Acoustics and Vibration Animations

Daniel A. Russell, Graduate Program in Acoustics, The Pennsylvania State University

All text and images on this page are ©2013 by Daniel A. Russell and may not used in other web pages or reports without permission.

The content of this page was originally posted on August 23, 2001. The HTML code was modified to be HTML5 compliant on November 21, 2013.


Sound Fields Radiated by Simple Sources

Radiation from a monopole source

animation showing particle motion in radiated sound field from a monopole source

directivity plot for a monopole A monopole is a source which radiates sound equally well in all directions. The simplest example of a monopole source would be a sphere whose radius alternately expands and contracts sinusoidally. The monopole source creates a sound wave by alternately introducing and removing fluid into the surrounding area. A boxed loudspeaker at low frequencies acts as a monopole. The directivity pattern for a monopole source is shown in the figure at right.

The animated GIF at left shows the pressure field produced by a monopole source. Individual points on the grid simply move back and forth about some equilibrium position while the spherical wave expands outwards.


Radiation from a dipole source

animation showing particle motion in radiated sound field from a dipole source

directivity plot for a dipole A dipole source consists of two monopole sources of equal strength but opposite phase and separated by a small distance compared with the wavelength of sound. While one source expands the other source contracts. The result is that the fluid (air) near the two sources sloshes back and forth to produce the sound. A sphere which oscillates back and forth acts like a dipole source, as does an unboxed loudspeaker (while the front is pushing outwards the back is sucking in). A dipole source does not radiate sound in all directions equally. The directivity pattern shown at right looks like a figure-8; there are two regions where sound is radiated very well, and two regions where sound cancels.

The animated GIF at left shows the pressure field produced by a dipole source. At the center of the pressure field you can see sloshing back and forth caused by the dipole motion. The regions where sound is cancelled shows up along the vertical axes (the grid motion is almost zero). Furthermore, the wavefronts expanding to the right and left are 180o out of phase with each other.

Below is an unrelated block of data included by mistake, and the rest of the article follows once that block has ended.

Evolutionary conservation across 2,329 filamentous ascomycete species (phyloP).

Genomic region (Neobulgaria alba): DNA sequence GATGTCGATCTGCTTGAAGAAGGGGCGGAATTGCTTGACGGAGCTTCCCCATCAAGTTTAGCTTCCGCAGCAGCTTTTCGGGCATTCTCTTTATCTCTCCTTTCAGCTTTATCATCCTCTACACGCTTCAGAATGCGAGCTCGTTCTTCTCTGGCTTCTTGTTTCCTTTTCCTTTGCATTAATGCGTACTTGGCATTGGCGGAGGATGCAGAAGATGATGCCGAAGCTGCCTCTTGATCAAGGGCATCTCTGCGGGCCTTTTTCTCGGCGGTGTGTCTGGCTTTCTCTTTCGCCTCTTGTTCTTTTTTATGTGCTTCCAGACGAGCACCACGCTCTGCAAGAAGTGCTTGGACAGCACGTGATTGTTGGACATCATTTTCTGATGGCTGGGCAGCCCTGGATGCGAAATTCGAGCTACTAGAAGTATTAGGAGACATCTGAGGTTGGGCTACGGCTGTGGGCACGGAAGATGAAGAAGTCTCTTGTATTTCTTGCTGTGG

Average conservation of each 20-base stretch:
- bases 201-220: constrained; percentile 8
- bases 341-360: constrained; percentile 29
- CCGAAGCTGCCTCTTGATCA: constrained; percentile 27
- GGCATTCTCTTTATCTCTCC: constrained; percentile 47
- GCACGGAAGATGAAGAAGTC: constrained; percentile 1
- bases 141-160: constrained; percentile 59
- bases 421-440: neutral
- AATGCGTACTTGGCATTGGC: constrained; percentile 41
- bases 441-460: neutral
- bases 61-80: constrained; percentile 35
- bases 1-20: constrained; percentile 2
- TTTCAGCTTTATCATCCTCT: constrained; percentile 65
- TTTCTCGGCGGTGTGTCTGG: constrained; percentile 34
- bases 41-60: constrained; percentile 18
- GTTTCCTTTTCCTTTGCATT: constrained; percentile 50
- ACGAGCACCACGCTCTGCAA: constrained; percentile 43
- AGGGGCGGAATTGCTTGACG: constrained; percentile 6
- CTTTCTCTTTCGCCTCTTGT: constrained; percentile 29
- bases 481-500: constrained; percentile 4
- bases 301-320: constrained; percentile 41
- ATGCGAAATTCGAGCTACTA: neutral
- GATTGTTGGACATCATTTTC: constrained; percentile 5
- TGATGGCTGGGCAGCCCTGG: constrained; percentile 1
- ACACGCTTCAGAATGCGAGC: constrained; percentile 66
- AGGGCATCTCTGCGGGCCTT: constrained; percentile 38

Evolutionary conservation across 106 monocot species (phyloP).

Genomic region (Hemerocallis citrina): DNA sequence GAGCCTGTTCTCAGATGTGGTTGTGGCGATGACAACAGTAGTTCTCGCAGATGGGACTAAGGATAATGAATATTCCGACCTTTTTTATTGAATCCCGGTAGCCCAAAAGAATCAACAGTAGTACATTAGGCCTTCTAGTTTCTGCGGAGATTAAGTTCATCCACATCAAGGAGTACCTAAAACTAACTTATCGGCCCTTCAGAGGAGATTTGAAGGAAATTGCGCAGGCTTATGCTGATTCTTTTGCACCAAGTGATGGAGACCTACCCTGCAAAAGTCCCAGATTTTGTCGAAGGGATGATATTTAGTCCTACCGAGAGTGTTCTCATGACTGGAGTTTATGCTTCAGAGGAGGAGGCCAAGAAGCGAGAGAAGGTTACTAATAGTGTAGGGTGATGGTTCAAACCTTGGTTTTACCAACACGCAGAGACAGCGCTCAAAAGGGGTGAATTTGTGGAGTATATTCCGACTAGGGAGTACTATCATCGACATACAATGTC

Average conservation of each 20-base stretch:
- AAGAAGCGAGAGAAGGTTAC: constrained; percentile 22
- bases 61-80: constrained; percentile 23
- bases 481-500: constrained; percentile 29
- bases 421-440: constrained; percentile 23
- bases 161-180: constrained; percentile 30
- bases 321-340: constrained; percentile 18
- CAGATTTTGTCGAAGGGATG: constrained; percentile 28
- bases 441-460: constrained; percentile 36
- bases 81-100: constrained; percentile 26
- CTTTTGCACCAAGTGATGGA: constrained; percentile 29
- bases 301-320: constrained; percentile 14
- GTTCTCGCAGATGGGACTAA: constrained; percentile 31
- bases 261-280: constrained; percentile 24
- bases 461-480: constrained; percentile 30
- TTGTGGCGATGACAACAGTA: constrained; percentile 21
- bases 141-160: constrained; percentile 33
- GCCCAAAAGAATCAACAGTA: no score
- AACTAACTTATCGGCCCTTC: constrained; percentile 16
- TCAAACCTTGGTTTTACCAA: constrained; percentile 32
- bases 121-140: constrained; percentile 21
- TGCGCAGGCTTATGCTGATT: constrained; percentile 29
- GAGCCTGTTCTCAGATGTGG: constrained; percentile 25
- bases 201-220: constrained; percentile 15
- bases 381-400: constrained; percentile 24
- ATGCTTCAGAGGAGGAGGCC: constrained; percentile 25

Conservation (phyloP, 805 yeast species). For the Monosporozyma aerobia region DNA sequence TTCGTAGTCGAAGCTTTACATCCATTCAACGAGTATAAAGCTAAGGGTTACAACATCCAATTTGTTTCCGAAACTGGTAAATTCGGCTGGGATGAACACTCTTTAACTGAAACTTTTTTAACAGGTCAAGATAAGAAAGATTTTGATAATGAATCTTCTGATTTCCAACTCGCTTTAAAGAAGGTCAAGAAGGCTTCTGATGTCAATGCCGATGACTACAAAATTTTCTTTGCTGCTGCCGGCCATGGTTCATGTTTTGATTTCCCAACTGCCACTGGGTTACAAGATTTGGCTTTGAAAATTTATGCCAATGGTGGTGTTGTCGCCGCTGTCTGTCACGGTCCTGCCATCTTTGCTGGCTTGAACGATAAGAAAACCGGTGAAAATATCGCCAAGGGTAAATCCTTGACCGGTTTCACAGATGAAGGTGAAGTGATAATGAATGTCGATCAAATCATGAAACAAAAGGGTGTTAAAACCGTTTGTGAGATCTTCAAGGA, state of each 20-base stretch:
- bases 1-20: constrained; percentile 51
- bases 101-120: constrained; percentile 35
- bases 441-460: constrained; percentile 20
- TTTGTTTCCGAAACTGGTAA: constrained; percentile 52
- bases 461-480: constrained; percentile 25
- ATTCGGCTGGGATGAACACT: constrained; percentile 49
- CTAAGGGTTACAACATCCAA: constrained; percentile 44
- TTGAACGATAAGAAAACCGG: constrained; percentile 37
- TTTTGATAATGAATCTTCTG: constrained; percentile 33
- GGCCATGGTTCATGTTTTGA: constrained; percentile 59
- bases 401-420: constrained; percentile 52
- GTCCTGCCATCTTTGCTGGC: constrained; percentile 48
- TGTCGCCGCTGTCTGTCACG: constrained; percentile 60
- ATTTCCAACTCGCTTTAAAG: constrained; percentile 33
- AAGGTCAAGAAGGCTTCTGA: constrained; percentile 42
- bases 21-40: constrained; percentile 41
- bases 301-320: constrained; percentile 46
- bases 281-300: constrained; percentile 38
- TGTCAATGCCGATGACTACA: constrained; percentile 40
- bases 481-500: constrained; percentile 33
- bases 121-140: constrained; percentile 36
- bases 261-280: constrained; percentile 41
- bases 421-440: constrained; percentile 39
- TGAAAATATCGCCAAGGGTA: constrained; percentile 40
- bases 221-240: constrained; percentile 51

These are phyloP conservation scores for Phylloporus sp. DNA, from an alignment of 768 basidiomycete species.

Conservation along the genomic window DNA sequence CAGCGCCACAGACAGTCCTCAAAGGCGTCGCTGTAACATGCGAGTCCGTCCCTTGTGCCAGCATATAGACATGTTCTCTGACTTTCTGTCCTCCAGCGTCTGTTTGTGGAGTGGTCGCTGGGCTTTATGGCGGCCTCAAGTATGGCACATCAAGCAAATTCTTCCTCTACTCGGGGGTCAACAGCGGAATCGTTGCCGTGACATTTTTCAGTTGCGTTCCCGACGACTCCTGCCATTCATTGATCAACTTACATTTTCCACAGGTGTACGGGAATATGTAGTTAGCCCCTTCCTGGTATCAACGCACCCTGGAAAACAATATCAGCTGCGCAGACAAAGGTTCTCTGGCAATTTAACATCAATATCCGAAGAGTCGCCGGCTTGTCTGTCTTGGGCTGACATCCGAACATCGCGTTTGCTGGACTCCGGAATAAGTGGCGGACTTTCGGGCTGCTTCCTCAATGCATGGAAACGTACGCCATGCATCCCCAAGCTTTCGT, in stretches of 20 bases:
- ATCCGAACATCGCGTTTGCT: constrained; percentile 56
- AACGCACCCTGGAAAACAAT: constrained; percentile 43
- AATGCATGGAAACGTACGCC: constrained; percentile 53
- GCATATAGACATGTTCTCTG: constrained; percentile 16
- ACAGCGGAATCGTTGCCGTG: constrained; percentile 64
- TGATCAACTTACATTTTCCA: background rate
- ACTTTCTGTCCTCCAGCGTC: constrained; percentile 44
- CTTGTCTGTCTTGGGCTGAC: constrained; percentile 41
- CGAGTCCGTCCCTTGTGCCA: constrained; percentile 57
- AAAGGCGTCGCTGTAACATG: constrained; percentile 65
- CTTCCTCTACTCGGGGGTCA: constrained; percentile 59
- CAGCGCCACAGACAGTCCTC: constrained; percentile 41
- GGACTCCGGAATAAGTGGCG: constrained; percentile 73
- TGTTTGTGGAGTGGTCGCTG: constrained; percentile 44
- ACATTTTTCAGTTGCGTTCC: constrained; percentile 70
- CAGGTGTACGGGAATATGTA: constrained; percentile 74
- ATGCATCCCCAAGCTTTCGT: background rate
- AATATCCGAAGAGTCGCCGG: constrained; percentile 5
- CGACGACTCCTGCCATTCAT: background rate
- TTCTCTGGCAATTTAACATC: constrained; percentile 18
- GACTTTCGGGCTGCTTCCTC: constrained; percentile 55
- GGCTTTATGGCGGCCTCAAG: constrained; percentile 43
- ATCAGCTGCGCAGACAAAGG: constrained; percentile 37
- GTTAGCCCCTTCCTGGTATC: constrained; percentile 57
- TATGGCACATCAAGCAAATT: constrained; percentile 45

Radiation from a lateral quadrupole source

animation showing particle motion in radiated sound field from a lateral quadrupole source

directivty plot for a lateral quadrupole If two opposite phase monopoles make up a dipole, then two opposite dipoles make up a quadrupole source. In a Lateral Quadrupole arrangement the two dipoles do not lie along the same line (four monopoles with alternating phase at the corners of a square). The directivity pattern for a lateral quadrupole looks like a clover-leaf pattern; sound is radiated well in front of each monopole source, but sound is canceled at points equidistant from adjacent opposite monopoles.

The animated GIF at left shows the pressure field produced by a lateral quadrupole source. At the center of the pressure field you can see the quadrupole motion as the particles alternate motion in the horizontal and vertical directions. back and forth caused by the dipole motion. The regions where sound is cancelled shows up along the diagonals (where the grid motion is almost zero). Furthermore, there is a 180o phase difference between the horizontal and vertical wavefronts.


Radiation from a linear quadrupole source

animation showing the particle motion in the radiated sound field from a linear quadrupole source

directivity plot for the near-field of a linear quadrupole If two opposite phase dipoles lie along the same line they make up a Linear Quadrupole source. A tuning fork is a good example of a linear quadrupole source (each tine acts as a dipole as it vibrates back and forth, and the two tines oscillate in opposite directions). What makes the linear quadrupole interesting is that there is a very obvious transition from near field to far field. In the near field there are four maxima and four minima, with the maxima along the quadrupole axis about 5dB louder than the maxima perpendicular to the quadrupole axis. The near field directivity pattern is shown at right.

In the far field there are only two maxima (along the quadrupole axis) and two minima (perpendicular to the quadrupole axis) as shown in the figure below right.

directivity plot for the far-field of a linear quadrupole The animated GIF movie at left shows the pressure field radiated by a linear quadrupole. At the center of the picture you can see the quadrupole near field pattern. As the wave expands outwards it becomes almost a spherical wave (notice that the left and right going wavefronts are in phase as opposed to the dipole source) except that the amplitude is severely reduced in the vertical directions.